Why We Should Not Love the World

Do not love the world or anything in the world. If anyone loves the world, love for the Father is not in them. For everything in the world—the lust of the flesh, the lust of the eyes, and the pride of life—comes not from the Father but from the world. The world and its desires pass away, but whoever does the will of God lives forever.

– 1 John 2:15-17

When I was growing up, I loved the sport of skateboarding. I was fascinated by the culture, clothing, and language. The vast majority of my time was spent learning tricks and researching the newest skate companies. I vividly recall the joy I felt when a UPS driver arrived at my house to deliver a CCS box. That box contained magic. It provided opportunities. Within its four walls was a complete skateboard, each component I carefully selected after hours of flipping through skate magazines. Skateboarding was a means to happiness.

After skating all day with my friends, we would huddle around the television to play Tony Hawk’s Pro Skater or watch the X-Games, a competition featuring the best skateboarders in the world. I knew I was destined to be the next Tony Hawk. I was going to be a famous professional skateboarder. I just knew it.

Even though I spent years developing the craft, my dreams of stardom never materialized in the real world. I was crushed after realizing I would never be a famous skateboarder.

Why do I share these childhood memories with you? I share them because we all have the propensity to set our affections on things of this world. We often find our hope, identity, and purpose in the things we do and love. Please hear me clearly, developing our God-given talents and desires is never a problem. In fact, we should always seek to steward the gifts God has given us. The real problem arises when we attach our affections to things of this world apart from any connection to God or His glory.

The Constant Threat of Worldliness

In her commentary on the epistles of John, Marianne Meye Thompson states that worldliness looks like a constant rejection of God’s claims in favor of our own values and desires.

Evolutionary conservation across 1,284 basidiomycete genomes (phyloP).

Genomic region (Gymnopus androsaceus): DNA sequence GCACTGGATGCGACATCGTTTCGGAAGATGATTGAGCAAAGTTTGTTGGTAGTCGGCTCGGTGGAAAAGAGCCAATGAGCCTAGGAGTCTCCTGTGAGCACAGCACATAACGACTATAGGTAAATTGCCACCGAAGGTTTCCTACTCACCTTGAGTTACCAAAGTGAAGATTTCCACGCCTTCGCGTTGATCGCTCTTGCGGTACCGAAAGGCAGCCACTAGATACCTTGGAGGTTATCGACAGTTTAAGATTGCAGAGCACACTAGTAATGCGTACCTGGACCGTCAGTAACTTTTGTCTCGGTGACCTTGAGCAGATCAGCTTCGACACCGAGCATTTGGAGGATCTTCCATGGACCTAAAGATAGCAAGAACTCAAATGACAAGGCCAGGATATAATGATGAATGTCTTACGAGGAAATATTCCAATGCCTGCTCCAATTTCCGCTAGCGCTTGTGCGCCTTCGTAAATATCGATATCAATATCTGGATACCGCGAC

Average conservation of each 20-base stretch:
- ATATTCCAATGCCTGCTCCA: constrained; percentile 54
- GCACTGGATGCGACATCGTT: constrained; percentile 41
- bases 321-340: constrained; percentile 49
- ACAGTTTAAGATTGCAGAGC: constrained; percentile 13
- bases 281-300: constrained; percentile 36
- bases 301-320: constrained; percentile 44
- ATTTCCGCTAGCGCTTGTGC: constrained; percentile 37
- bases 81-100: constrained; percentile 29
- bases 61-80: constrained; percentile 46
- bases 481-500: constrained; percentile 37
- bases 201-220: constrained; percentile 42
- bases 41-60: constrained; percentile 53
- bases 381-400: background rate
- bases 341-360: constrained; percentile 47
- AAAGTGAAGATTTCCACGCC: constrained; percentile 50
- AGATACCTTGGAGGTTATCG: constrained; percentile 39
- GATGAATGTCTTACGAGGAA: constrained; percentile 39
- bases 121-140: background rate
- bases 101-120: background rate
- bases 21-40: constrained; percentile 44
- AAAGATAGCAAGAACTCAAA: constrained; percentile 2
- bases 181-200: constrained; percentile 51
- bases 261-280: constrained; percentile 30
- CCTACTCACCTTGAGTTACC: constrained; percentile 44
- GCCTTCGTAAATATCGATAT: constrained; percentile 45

If Thompson’s words are true, we must ask ourselves some serious questions: What values are most important to us? What do we desire most? Can our answers be reconciled with the claims of Scripture?

Sadly, many of us fall into worldly patterns without even realizing it. Scripture is crystal clear. In Romans 12:2, Paul says,

“Do not conform to the pattern of this world, but be transformed by the renewing of your mind. Then you will be able to test and approve what God’s will is — his good, pleasing and perfect will.”

Furthermore, James 4:4 says,

“You adulterous people, don’t you know that friendship with the world means enmity against God? Therefore, anyone who chooses to be a friend of the world becomes an enemy of God.”

In what follows, I’d like to look at John’s command to not love the world.

One Command and Three Arguments

In the second chapter of his first letter, John provides one command and three arguments for not loving the world. The command is found in verse 15a: “Do not love the world or anything in the world.”

In the New Testament, the word for world is the Greek word kosmos. It can mean different things in different places. For instance, world can mean the universe or material world. It can also mean the people of the world, such as in John 3:16, where God so loved the world. In the current verse, John Stott says the word means “an evil system, organized under the dominion of Satan.” That is the world we are not to love. The Apostle John gives us three reasons why.